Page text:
If you’ve ever locked eyes with one, you might be wondering “Are opossums blind?” or “Can opossums see?” Opossums (otherwise known as possums) are surprising creatures and when it comes to these mammals, everything isn’t always as it seems. Let’s get to the bottom of these myths with some information about opossum vision.
Upon encountering one of these nocturnal creatures, “Are opossums blind?” is a question some people may ponder. When in the presence of lights, like automobile headlights, opossum's eyes glow. As a result, blindness is often presumed. The glow is due to the tapetum lucidum – the reflective layer in the upper retina. This allows opossums to have improved night vision by reflecting light to the retina. Opossum pupils appear black which may lead spectators to question their visual acuity. This is due to intense dilation as a result of their nocturnal habits.
Contrary to popular belief, opossums are not blind. That said, young opossums cannot see for the first two months after birth. During those months, they depend on other senses to find their way into the pouch of the mother. As opossums are marsupials, they spend the first months of life protected in the mother's pouch. Once the eyes of young opossums open, they gain their sense of sight. Since opossums are nocturnal, it’s important that they see in the dark. While they have keen night vision, their general vision is weak. In particular, opossums struggle to differentiate colors. Since opossums do not rely on vision to find food, they have become more dependent on their senses of smell and touch to help locate food sources and avoid danger.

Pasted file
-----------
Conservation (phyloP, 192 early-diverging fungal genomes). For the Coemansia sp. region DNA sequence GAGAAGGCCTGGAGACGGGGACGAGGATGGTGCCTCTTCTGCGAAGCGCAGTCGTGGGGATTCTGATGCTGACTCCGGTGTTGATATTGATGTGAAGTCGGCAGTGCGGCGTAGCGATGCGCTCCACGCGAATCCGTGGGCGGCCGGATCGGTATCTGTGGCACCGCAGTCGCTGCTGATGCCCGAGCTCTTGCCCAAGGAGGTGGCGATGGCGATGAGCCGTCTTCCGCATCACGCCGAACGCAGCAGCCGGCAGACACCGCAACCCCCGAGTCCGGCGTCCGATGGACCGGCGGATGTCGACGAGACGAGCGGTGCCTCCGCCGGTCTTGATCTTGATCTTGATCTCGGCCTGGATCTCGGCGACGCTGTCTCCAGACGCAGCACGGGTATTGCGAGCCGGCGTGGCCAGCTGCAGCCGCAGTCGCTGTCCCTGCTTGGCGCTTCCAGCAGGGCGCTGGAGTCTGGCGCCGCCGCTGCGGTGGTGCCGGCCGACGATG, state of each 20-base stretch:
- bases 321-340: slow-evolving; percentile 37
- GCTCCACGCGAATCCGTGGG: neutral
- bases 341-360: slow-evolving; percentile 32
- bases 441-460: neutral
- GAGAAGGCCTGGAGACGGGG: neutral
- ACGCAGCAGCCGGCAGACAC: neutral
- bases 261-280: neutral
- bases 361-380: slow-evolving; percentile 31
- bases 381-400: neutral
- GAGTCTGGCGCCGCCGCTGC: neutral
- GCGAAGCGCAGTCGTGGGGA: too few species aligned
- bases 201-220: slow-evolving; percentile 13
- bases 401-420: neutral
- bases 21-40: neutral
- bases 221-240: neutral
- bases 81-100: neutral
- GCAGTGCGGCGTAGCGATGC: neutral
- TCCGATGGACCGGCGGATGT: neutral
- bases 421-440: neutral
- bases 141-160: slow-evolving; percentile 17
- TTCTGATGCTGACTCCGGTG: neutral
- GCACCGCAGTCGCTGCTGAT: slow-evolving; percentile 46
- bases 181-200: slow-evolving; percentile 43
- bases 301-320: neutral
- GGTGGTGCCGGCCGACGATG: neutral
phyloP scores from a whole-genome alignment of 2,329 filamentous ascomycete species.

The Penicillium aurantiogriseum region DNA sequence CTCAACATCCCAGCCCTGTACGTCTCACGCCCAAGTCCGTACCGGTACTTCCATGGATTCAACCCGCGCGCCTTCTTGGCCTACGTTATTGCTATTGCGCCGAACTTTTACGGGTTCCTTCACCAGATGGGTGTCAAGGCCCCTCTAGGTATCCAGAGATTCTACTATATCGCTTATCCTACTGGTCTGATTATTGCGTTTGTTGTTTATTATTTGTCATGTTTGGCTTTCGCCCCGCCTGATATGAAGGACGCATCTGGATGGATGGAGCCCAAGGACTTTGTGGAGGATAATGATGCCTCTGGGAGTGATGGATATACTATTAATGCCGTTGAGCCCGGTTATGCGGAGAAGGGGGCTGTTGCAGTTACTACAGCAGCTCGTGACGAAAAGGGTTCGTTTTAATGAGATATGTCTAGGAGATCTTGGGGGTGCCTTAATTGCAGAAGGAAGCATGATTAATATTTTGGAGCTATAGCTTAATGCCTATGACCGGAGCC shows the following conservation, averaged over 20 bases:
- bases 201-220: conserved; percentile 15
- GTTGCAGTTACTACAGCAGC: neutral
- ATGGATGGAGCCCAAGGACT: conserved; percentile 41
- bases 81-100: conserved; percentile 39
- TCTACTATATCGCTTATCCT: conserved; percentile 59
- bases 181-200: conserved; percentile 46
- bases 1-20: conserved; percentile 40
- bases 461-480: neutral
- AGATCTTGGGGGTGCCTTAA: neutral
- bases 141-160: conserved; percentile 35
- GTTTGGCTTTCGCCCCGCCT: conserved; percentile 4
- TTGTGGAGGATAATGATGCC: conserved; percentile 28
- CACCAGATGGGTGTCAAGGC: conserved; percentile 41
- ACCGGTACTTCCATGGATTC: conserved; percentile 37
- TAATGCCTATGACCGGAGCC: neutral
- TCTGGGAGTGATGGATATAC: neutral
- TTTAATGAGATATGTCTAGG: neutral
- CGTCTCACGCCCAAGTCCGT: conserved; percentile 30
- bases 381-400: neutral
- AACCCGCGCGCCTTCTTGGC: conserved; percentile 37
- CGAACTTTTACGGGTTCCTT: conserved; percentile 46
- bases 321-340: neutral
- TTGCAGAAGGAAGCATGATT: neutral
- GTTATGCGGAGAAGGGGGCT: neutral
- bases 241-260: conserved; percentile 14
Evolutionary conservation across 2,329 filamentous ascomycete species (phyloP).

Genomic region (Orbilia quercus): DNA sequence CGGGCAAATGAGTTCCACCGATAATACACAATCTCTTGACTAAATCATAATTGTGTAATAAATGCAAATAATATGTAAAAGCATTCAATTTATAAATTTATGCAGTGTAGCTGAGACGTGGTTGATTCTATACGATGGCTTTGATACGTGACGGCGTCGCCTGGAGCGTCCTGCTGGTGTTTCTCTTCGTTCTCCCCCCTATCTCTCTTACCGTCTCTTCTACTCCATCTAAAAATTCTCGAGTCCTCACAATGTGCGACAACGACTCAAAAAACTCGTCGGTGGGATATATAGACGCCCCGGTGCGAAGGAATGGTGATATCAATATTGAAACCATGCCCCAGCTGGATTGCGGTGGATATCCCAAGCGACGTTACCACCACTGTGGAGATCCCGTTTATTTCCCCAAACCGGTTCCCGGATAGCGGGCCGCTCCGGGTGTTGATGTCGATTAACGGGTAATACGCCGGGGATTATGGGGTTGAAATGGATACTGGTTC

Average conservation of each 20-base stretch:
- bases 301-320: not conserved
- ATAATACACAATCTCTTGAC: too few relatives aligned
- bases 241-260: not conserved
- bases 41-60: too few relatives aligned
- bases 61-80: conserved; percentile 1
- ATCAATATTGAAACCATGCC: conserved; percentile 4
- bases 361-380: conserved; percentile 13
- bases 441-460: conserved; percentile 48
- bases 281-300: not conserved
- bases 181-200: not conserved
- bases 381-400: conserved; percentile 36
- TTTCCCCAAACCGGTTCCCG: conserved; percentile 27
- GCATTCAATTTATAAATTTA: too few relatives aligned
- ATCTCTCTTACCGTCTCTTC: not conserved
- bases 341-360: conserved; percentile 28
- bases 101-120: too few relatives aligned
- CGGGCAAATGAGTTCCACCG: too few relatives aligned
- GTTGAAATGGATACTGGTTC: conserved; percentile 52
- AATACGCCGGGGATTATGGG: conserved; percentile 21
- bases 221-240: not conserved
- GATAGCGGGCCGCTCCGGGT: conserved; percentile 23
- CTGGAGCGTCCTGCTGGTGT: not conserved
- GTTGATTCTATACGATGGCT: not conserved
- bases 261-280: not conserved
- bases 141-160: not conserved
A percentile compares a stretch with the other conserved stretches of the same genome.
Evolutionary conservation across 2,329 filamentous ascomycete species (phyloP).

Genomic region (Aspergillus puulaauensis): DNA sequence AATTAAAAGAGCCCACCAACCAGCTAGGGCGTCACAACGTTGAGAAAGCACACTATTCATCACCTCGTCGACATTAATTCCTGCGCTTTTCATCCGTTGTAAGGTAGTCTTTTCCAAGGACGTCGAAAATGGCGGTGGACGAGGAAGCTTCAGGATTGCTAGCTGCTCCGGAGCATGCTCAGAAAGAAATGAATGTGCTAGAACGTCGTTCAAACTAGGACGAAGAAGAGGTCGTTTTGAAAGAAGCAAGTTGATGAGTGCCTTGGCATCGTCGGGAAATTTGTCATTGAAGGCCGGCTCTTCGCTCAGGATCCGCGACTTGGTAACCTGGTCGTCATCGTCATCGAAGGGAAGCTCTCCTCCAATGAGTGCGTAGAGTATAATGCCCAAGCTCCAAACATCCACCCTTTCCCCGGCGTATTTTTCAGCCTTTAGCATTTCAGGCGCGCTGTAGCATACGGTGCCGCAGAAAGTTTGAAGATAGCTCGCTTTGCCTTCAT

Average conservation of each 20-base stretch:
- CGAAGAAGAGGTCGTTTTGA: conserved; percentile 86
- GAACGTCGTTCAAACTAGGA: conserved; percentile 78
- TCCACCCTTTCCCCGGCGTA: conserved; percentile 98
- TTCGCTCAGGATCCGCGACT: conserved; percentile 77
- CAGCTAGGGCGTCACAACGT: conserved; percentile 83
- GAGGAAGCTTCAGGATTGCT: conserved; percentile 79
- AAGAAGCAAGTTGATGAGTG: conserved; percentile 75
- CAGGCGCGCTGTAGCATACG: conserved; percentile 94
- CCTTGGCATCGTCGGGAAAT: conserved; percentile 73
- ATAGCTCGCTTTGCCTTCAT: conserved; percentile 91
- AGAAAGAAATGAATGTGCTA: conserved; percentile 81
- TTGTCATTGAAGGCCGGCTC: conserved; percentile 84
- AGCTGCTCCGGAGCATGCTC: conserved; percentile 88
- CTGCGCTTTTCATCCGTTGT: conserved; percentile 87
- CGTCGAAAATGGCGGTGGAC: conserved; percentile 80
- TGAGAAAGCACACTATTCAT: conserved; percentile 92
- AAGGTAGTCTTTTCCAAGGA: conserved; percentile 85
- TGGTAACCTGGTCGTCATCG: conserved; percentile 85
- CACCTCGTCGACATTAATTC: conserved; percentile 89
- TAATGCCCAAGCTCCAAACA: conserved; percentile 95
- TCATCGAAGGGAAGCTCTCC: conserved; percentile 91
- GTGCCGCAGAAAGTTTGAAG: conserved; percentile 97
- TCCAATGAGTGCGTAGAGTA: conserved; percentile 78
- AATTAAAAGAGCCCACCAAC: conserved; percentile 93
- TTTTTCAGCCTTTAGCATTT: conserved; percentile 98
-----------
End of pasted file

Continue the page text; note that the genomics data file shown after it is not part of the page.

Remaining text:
Opossums are omnivores and use their sense of smell to detect everything from fruits and other plants to insects and other animals. They can potentially cause issues in neighborhoods when foraging for food in trash cans (when lids are not secured). In some cases, opossums can raid chicken coops to eat eggs and/or young chicks. Opossums have a heightened awareness of their environments that can help them detect potential danger. If a potential predator approaches, opossums will generally “play dead.” In other words, they will fall onto their side, curl up in a ball, open their mouth, and let their tongue hang out to the side. Since their heart rates drop so low, opossums appear unconscious and some predators will not eat "dead" prey.
Opossums’ senses are specialized for nighttime activity, hence, they spend daytime hours in underground in burrows or dens. Opossums generally stay close to their den while foraging for food in case potential danger arises. This can be especially helpful since opossums have virtually no defensive tactics besides their ability to “play dead” and snarl while showing their teeth.
Due to their nocturnal habits, opossums can be difficult to detect and/or remove. If you suspect an opossum is ransacking your yard, schedule an appointment with Terminix®. Our trained technicians have the knowledge and experience to help exclude and/or remove them from your property.